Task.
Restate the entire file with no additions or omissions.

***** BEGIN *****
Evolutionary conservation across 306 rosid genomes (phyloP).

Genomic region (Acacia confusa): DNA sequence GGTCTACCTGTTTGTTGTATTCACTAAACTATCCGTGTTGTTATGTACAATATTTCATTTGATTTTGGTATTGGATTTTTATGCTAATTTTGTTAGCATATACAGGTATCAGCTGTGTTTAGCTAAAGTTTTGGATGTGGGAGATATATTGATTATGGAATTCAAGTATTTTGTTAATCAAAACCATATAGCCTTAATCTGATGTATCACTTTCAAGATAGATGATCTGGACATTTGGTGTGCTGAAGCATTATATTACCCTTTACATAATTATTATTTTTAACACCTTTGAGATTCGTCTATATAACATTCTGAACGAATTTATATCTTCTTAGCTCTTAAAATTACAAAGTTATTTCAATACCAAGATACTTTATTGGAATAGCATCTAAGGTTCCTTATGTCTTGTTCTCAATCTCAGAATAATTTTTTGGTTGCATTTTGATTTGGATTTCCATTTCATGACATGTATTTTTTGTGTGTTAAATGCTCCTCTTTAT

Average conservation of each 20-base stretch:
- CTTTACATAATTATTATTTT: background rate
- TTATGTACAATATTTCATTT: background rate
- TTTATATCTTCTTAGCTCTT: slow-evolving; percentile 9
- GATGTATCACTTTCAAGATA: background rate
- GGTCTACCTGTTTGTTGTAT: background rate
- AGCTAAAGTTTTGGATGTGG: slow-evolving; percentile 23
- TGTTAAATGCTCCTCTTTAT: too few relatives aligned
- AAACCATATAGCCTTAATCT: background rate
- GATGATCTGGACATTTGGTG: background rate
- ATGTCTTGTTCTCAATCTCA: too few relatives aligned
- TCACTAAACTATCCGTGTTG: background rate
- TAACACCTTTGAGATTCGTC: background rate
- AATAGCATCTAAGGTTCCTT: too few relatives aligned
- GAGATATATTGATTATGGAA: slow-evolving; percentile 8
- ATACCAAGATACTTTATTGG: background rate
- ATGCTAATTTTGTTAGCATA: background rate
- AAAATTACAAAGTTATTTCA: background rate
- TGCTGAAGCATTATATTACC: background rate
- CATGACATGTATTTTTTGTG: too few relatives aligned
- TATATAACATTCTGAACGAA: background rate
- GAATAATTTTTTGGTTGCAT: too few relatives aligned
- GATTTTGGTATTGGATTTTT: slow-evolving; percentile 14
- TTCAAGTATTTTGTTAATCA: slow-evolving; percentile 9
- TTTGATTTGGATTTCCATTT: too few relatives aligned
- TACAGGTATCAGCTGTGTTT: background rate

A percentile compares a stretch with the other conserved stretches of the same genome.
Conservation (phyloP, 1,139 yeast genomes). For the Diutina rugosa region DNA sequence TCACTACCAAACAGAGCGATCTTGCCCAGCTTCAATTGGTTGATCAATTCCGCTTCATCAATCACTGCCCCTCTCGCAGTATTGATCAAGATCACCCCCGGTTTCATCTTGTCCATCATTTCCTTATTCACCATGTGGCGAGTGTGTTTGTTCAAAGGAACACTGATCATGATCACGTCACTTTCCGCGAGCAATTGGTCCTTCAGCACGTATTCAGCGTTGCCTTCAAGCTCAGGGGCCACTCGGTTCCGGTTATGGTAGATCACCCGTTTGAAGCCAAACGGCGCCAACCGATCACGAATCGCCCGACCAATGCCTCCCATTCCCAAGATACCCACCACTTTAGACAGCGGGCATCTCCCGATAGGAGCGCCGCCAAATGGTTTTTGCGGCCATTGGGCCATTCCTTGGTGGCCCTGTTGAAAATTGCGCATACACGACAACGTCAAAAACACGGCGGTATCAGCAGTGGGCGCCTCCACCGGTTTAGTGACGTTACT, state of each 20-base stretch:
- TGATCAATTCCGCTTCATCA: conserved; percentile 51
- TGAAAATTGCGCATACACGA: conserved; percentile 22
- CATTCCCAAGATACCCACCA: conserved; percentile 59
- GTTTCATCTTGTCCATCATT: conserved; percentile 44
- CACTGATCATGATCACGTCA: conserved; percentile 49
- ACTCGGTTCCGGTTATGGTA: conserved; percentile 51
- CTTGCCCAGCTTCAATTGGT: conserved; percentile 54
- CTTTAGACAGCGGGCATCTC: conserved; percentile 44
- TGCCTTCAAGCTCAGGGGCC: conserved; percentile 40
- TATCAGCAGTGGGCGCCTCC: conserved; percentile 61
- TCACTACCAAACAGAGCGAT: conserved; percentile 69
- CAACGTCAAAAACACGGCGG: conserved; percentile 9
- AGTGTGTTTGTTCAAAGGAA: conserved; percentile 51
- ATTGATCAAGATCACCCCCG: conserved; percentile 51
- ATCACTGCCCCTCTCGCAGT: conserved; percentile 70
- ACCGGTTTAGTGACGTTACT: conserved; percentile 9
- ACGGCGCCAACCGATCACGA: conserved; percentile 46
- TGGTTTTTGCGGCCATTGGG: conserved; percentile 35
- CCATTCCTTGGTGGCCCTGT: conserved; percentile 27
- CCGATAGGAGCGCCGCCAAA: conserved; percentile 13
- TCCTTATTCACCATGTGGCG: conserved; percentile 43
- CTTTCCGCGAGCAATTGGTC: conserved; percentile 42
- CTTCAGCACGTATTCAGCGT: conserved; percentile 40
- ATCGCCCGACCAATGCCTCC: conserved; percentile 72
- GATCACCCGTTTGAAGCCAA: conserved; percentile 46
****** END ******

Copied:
Evolutionary conservation across 306 rosid genomes (phyloP).

Genomic region (Acacia confusa): DNA sequence GGTCTACCTGTTTGTTGTATTCACTAAACTATCCGTGTTGTTATGTACAATATTTCATTTGATTTTGGTATTGGATTTTTATGCTAATTTTGTTAGCATATACAGGTATCAGCTGTGTTTAGCTAAAGTTTTGGATGTGGGAGATATATTGATTATGGAATTCAAGTATTTTGTTAATCAAAACCATATAGCCTTAATCTGATGTATCACTTTCAAGATAGATGATCTGGACATTTGGTGTGCTGAAGCATTATATTACCCTTTACATAATTATTATTTTTAACACCTTTGAGATTCGTCTATATAACATTCTGAACGAATTTATATCTTCTTAGCTCTTAAAATTACAAAGTTATTTCAATACCAAGATACTTTATTGGAATAGCATCTAAGGTTCCTTATGTCTTGTTCTCAATCTCAGAATAATTTTTTGGTTGCATTTTGATTTGGATTTCCATTTCATGACATGTATTTTTTGTGTGTTAAATGCTCCTCTTTAT

Average conservation of each 20-base stretch:
- CTTTACATAATTATTATTTT: background rate
- TTATGTACAATATTTCATTT: background rate
- TTTATATCTTCTTAGCTCTT: slow-evolving; percentile 9
- GATGTATCACTTTCAAGATA: background rate
- GGTCTACCTGTTTGTTGTAT: background rate
- AGCTAAAGTTTTGGATGTGG: slow-evolving; percentile 23
- TGTTAAATGCTCCTCTTTAT: too few relatives aligned
- AAACCATATAGCCTTAATCT: background rate
- GATGATCTGGACATTTGGTG: background rate
- ATGTCTTGTTCTCAATCTCA: too few relatives aligned
- TCACTAAACTATCCGTGTTG: background rate
- TAACACCTTTGAGATTCGTC: background rate
- AATAGCATCTAAGGTTCCTT: too few relatives aligned
- GAGATATATTGATTATGGAA: slow-evolving; percentile 8
- ATACCAAGATACTTTATTGG: background rate
- ATGCTAATTTTGTTAGCATA: background rate
- AAAATTACAAAGTTATTTCA: background rate
- TGCTGAAGCATTATATTACC: background rate
- CATGACATGTATTTTTTGTG: too few relatives aligned
- TATATAACATTCTGAACGAA: background rate
- GAATAATTTTTTGGTTGCAT: too few relatives aligned
- GATTTTGGTATTGGATTTTT: slow-evolving; percentile 14
- TTCAAGTATTTTGTTAATCA: slow-evolving; percentile 9
- TTTGATTTGGATTTCCATTT: too few relatives aligned
- TACAGGTATCAGCTGTGTTT: background rate

A percentile compares a stretch with the other conserved stretches of the same genome.
Conservation (phyloP, 1,139 yeast genomes). For the Diutina rugosa region DNA sequence TCACTACCAAACAGAGCGATCTTGCCCAGCTTCAATTGGTTGATCAATTCCGCTTCATCAATCACTGCCCCTCTCGCAGTATTGATCAAGATCACCCCCGGTTTCATCTTGTCCATCATTTCCTTATTCACCATGTGGCGAGTGTGTTTGTTCAAAGGAACACTGATCATGATCACGTCACTTTCCGCGAGCAATTGGTCCTTCAGCACGTATTCAGCGTTGCCTTCAAGCTCAGGGGCCACTCGGTTCCGGTTATGGTAGATCACCCGTTTGAAGCCAAACGGCGCCAACCGATCACGAATCGCCCGACCAATGCCTCCCATTCCCAAGATACCCACCACTTTAGACAGCGGGCATCTCCCGATAGGAGCGCCGCCAAATGGTTTTTGCGGCCATTGGGCCATTCCTTGGTGGCCCTGTTGAAAATTGCGCATACACGACAACGTCAAAAACACGGCGGTATCAGCAGTGGGCGCCTCCACCGGTTTAGTGACGTTACT, state of each 20-base stretch:
- TGATCAATTCCGCTTCATCA: conserved; percentile 51
- TGAAAATTGCGCATACACGA: conserved; percentile 22
- CATTCCCAAGATACCCACCA: conserved; percentile 59
- GTTTCATCTTGTCCATCATT: conserved; percentile 44
- CACTGATCATGATCACGTCA: conserved; percentile 49
- ACTCGGTTCCGGTTATGGTA: conserved; percentile 51
- CTTGCCCAGCTTCAATTGGT: conserved; percentile 54
- CTTTAGACAGCGGGCATCTC: conserved; percentile 44
- TGCCTTCAAGCTCAGGGGCC: conserved; percentile 40
- TATCAGCAGTGGGCGCCTCC: conserved; percentile 61
- TCACTACCAAACAGAGCGAT: conserved; percentile 69
- CAACGTCAAAAACACGGCGG: conserved; percentile 9
- AGTGTGTTTGTTCAAAGGAA: conserved; percentile 51
- ATTGATCAAGATCACCCCCG: conserved; percentile 51
- ATCACTGCCCCTCTCGCAGT: conserved; percentile 70
- ACCGGTTTAGTGACGTTACT: conserved; percentile 9
- ACGGCGCCAACCGATCACGA: conserved; percentile 46
- TGGTTTTTGCGGCCATTGGG: conserved; percentile 35
- CCATTCCTTGGTGGCCCTGT: conserved; percentile 27
- CCGATAGGAGCGCCGCCAAA: conserved; percentile 13
- TCCTTATTCACCATGTGGCG: conserved; percentile 43
- CTTTCCGCGAGCAATTGGTC: conserved; percentile 42
- CTTCAGCACGTATTCAGCGT: conserved; percentile 40
- ATCGCCCGACCAATGCCTCC: conserved; percentile 72
- GATCACCCGTTTGAAGCCAA: conserved; percentile 46